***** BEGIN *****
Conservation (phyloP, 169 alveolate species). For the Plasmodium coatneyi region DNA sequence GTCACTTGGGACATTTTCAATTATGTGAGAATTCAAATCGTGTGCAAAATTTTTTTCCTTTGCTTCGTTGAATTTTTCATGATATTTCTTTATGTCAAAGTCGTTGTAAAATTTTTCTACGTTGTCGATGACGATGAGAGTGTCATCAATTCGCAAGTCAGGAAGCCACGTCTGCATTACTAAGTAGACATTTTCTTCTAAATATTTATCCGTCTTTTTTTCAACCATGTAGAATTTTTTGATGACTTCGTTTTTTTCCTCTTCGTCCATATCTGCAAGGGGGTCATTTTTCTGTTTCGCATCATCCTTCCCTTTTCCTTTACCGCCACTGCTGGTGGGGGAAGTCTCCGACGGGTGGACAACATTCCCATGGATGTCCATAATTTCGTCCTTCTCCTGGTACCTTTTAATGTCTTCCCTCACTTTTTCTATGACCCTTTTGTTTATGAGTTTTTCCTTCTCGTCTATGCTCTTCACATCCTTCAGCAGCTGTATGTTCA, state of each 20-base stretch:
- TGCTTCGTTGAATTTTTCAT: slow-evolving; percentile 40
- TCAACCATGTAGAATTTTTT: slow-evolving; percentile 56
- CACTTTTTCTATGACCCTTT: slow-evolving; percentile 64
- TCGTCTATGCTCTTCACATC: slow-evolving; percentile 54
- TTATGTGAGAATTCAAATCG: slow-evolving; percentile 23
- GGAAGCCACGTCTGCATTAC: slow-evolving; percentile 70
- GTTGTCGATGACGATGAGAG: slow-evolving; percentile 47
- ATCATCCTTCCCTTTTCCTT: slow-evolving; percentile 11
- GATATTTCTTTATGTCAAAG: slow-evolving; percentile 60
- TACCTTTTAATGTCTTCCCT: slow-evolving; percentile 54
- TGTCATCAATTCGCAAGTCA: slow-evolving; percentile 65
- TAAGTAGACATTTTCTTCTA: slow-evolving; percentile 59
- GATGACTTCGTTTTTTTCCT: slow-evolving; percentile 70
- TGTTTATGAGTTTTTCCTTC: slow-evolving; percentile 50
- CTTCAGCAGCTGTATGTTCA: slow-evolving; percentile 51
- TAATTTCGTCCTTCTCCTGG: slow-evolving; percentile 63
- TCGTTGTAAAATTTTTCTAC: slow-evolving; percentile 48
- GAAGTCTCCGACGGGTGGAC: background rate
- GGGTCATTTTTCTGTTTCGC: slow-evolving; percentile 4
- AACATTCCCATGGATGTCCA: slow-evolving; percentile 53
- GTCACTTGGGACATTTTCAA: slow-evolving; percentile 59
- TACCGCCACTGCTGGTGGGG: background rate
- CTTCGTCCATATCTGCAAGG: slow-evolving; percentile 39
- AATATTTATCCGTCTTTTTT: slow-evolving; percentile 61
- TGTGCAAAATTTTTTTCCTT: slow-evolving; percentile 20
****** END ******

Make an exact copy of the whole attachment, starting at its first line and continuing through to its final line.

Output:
Conservation (phyloP, 169 alveolate species). For the Plasmodium coatneyi region DNA sequence GTCACTTGGGACATTTTCAATTATGTGAGAATTCAAATCGTGTGCAAAATTTTTTTCCTTTGCTTCGTTGAATTTTTCATGATATTTCTTTATGTCAAAGTCGTTGTAAAATTTTTCTACGTTGTCGATGACGATGAGAGTGTCATCAATTCGCAAGTCAGGAAGCCACGTCTGCATTACTAAGTAGACATTTTCTTCTAAATATTTATCCGTCTTTTTTTCAACCATGTAGAATTTTTTGATGACTTCGTTTTTTTCCTCTTCGTCCATATCTGCAAGGGGGTCATTTTTCTGTTTCGCATCATCCTTCCCTTTTCCTTTACCGCCACTGCTGGTGGGGGAAGTCTCCGACGGGTGGACAACATTCCCATGGATGTCCATAATTTCGTCCTTCTCCTGGTACCTTTTAATGTCTTCCCTCACTTTTTCTATGACCCTTTTGTTTATGAGTTTTTCCTTCTCGTCTATGCTCTTCACATCCTTCAGCAGCTGTATGTTCA, state of each 20-base stretch:
- TGCTTCGTTGAATTTTTCAT: slow-evolving; percentile 40
- TCAACCATGTAGAATTTTTT: slow-evolving; percentile 56
- CACTTTTTCTATGACCCTTT: slow-evolving; percentile 64
- TCGTCTATGCTCTTCACATC: slow-evolving; percentile 54
- TTATGTGAGAATTCAAATCG: slow-evolving; percentile 23
- GGAAGCCACGTCTGCATTAC: slow-evolving; percentile 70
- GTTGTCGATGACGATGAGAG: slow-evolving; percentile 47
- ATCATCCTTCCCTTTTCCTT: slow-evolving; percentile 11
- GATATTTCTTTATGTCAAAG: slow-evolving; percentile 60
- TACCTTTTAATGTCTTCCCT: slow-evolving; percentile 54
- TGTCATCAATTCGCAAGTCA: slow-evolving; percentile 65
- TAAGTAGACATTTTCTTCTA: slow-evolving; percentile 59
- GATGACTTCGTTTTTTTCCT: slow-evolving; percentile 70
- TGTTTATGAGTTTTTCCTTC: slow-evolving; percentile 50
- CTTCAGCAGCTGTATGTTCA: slow-evolving; percentile 51
- TAATTTCGTCCTTCTCCTGG: slow-evolving; percentile 63
- TCGTTGTAAAATTTTTCTAC: slow-evolving; percentile 48
- GAAGTCTCCGACGGGTGGAC: background rate
- GGGTCATTTTTCTGTTTCGC: slow-evolving; percentile 4
- AACATTCCCATGGATGTCCA: slow-evolving; percentile 53
- GTCACTTGGGACATTTTCAA: slow-evolving; percentile 59
- TACCGCCACTGCTGGTGGGG: background rate
- CTTCGTCCATATCTGCAAGG: slow-evolving; percentile 39
- AATATTTATCCGTCTTTTTT: slow-evolving; percentile 61
- TGTGCAAAATTTTTTTCCTT: slow-evolving; percentile 20